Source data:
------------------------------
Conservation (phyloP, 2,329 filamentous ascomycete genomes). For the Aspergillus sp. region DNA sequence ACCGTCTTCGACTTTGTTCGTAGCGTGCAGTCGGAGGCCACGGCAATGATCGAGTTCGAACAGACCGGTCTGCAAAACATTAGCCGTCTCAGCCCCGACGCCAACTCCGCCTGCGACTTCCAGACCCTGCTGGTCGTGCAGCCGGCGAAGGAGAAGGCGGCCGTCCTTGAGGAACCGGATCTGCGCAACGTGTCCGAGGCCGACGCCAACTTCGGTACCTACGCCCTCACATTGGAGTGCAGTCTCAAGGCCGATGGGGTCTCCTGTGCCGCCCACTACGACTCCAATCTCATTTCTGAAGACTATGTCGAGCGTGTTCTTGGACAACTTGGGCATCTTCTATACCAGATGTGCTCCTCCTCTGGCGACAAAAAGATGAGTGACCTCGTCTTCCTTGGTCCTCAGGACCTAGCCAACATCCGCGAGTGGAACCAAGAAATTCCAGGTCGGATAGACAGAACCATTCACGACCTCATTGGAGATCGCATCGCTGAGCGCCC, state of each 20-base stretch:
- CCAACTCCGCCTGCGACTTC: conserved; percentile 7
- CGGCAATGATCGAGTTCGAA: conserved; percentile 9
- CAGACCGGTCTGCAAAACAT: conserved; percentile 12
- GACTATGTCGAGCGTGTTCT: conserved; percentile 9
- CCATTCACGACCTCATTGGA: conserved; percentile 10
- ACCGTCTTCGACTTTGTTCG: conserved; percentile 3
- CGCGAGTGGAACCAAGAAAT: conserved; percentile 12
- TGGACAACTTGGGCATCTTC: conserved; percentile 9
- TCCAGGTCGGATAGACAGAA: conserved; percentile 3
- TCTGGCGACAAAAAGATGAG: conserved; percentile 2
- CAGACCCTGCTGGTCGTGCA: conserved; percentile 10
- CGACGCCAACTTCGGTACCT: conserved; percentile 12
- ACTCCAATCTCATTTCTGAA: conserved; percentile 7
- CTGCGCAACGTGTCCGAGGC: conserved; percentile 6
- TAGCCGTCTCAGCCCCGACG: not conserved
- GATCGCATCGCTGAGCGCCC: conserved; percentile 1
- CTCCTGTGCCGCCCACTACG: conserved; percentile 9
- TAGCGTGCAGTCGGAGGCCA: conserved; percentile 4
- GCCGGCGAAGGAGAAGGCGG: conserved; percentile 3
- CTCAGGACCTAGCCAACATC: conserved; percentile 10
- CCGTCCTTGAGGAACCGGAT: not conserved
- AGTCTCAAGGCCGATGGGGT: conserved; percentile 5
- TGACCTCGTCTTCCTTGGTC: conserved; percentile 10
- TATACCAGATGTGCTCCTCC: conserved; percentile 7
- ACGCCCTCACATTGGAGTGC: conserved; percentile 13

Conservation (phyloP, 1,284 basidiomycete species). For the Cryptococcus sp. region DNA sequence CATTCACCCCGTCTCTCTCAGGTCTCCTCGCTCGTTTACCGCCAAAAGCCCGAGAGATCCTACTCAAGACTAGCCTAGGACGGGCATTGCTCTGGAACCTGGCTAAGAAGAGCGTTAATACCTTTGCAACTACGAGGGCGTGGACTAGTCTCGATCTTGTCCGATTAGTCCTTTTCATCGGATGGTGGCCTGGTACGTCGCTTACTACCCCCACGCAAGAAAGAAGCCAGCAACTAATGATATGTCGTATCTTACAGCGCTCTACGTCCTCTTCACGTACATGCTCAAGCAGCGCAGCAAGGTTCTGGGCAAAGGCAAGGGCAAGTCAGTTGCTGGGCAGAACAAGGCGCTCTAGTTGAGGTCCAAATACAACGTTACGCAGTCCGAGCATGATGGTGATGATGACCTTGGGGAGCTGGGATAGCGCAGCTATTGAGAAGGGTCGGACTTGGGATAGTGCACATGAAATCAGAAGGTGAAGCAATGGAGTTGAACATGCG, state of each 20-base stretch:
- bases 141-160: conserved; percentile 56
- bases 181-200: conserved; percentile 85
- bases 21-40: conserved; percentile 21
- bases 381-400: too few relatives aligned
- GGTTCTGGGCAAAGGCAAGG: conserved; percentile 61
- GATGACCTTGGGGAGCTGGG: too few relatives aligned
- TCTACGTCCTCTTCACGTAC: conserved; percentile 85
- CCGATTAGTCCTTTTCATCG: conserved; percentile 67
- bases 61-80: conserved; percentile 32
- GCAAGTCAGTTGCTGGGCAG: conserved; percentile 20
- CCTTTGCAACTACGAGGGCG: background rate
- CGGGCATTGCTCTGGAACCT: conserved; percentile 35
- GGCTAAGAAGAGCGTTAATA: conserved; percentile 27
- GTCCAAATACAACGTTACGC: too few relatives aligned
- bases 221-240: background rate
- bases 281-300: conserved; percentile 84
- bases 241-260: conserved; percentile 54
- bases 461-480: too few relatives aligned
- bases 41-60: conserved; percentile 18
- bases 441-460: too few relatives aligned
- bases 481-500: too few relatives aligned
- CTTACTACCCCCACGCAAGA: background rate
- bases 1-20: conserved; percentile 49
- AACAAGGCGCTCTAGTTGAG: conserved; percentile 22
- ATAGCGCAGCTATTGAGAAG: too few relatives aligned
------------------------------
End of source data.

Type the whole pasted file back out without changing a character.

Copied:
Conservation (phyloP, 2,329 filamentous ascomycete genomes). For the Aspergillus sp. region DNA sequence ACCGTCTTCGACTTTGTTCGTAGCGTGCAGTCGGAGGCCACGGCAATGATCGAGTTCGAACAGACCGGTCTGCAAAACATTAGCCGTCTCAGCCCCGACGCCAACTCCGCCTGCGACTTCCAGACCCTGCTGGTCGTGCAGCCGGCGAAGGAGAAGGCGGCCGTCCTTGAGGAACCGGATCTGCGCAACGTGTCCGAGGCCGACGCCAACTTCGGTACCTACGCCCTCACATTGGAGTGCAGTCTCAAGGCCGATGGGGTCTCCTGTGCCGCCCACTACGACTCCAATCTCATTTCTGAAGACTATGTCGAGCGTGTTCTTGGACAACTTGGGCATCTTCTATACCAGATGTGCTCCTCCTCTGGCGACAAAAAGATGAGTGACCTCGTCTTCCTTGGTCCTCAGGACCTAGCCAACATCCGCGAGTGGAACCAAGAAATTCCAGGTCGGATAGACAGAACCATTCACGACCTCATTGGAGATCGCATCGCTGAGCGCCC, state of each 20-base stretch:
- CCAACTCCGCCTGCGACTTC: conserved; percentile 7
- CGGCAATGATCGAGTTCGAA: conserved; percentile 9
- CAGACCGGTCTGCAAAACAT: conserved; percentile 12
- GACTATGTCGAGCGTGTTCT: conserved; percentile 9
- CCATTCACGACCTCATTGGA: conserved; percentile 10
- ACCGTCTTCGACTTTGTTCG: conserved; percentile 3
- CGCGAGTGGAACCAAGAAAT: conserved; percentile 12
- TGGACAACTTGGGCATCTTC: conserved; percentile 9
- TCCAGGTCGGATAGACAGAA: conserved; percentile 3
- TCTGGCGACAAAAAGATGAG: conserved; percentile 2
- CAGACCCTGCTGGTCGTGCA: conserved; percentile 10
- CGACGCCAACTTCGGTACCT: conserved; percentile 12
- ACTCCAATCTCATTTCTGAA: conserved; percentile 7
- CTGCGCAACGTGTCCGAGGC: conserved; percentile 6
- TAGCCGTCTCAGCCCCGACG: not conserved
- GATCGCATCGCTGAGCGCCC: conserved; percentile 1
- CTCCTGTGCCGCCCACTACG: conserved; percentile 9
- TAGCGTGCAGTCGGAGGCCA: conserved; percentile 4
- GCCGGCGAAGGAGAAGGCGG: conserved; percentile 3
- CTCAGGACCTAGCCAACATC: conserved; percentile 10
- CCGTCCTTGAGGAACCGGAT: not conserved
- AGTCTCAAGGCCGATGGGGT: conserved; percentile 5
- TGACCTCGTCTTCCTTGGTC: conserved; percentile 10
- TATACCAGATGTGCTCCTCC: conserved; percentile 7
- ACGCCCTCACATTGGAGTGC: conserved; percentile 13

Conservation (phyloP, 1,284 basidiomycete species). For the Cryptococcus sp. region DNA sequence CATTCACCCCGTCTCTCTCAGGTCTCCTCGCTCGTTTACCGCCAAAAGCCCGAGAGATCCTACTCAAGACTAGCCTAGGACGGGCATTGCTCTGGAACCTGGCTAAGAAGAGCGTTAATACCTTTGCAACTACGAGGGCGTGGACTAGTCTCGATCTTGTCCGATTAGTCCTTTTCATCGGATGGTGGCCTGGTACGTCGCTTACTACCCCCACGCAAGAAAGAAGCCAGCAACTAATGATATGTCGTATCTTACAGCGCTCTACGTCCTCTTCACGTACATGCTCAAGCAGCGCAGCAAGGTTCTGGGCAAAGGCAAGGGCAAGTCAGTTGCTGGGCAGAACAAGGCGCTCTAGTTGAGGTCCAAATACAACGTTACGCAGTCCGAGCATGATGGTGATGATGACCTTGGGGAGCTGGGATAGCGCAGCTATTGAGAAGGGTCGGACTTGGGATAGTGCACATGAAATCAGAAGGTGAAGCAATGGAGTTGAACATGCG, state of each 20-base stretch:
- bases 141-160: conserved; percentile 56
- bases 181-200: conserved; percentile 85
- bases 21-40: conserved; percentile 21
- bases 381-400: too few relatives aligned
- GGTTCTGGGCAAAGGCAAGG: conserved; percentile 61
- GATGACCTTGGGGAGCTGGG: too few relatives aligned
- TCTACGTCCTCTTCACGTAC: conserved; percentile 85
- CCGATTAGTCCTTTTCATCG: conserved; percentile 67
- bases 61-80: conserved; percentile 32
- GCAAGTCAGTTGCTGGGCAG: conserved; percentile 20
- CCTTTGCAACTACGAGGGCG: background rate
- CGGGCATTGCTCTGGAACCT: conserved; percentile 35
- GGCTAAGAAGAGCGTTAATA: conserved; percentile 27
- GTCCAAATACAACGTTACGC: too few relatives aligned
- bases 221-240: background rate
- bases 281-300: conserved; percentile 84
- bases 241-260: conserved; percentile 54
- bases 461-480: too few relatives aligned
- bases 41-60: conserved; percentile 18
- bases 441-460: too few relatives aligned
- bases 481-500: too few relatives aligned
- CTTACTACCCCCACGCAAGA: background rate
- bases 1-20: conserved; percentile 49
- AACAAGGCGCTCTAGTTGAG: conserved; percentile 22
- ATAGCGCAGCTATTGAGAAG: too few relatives aligned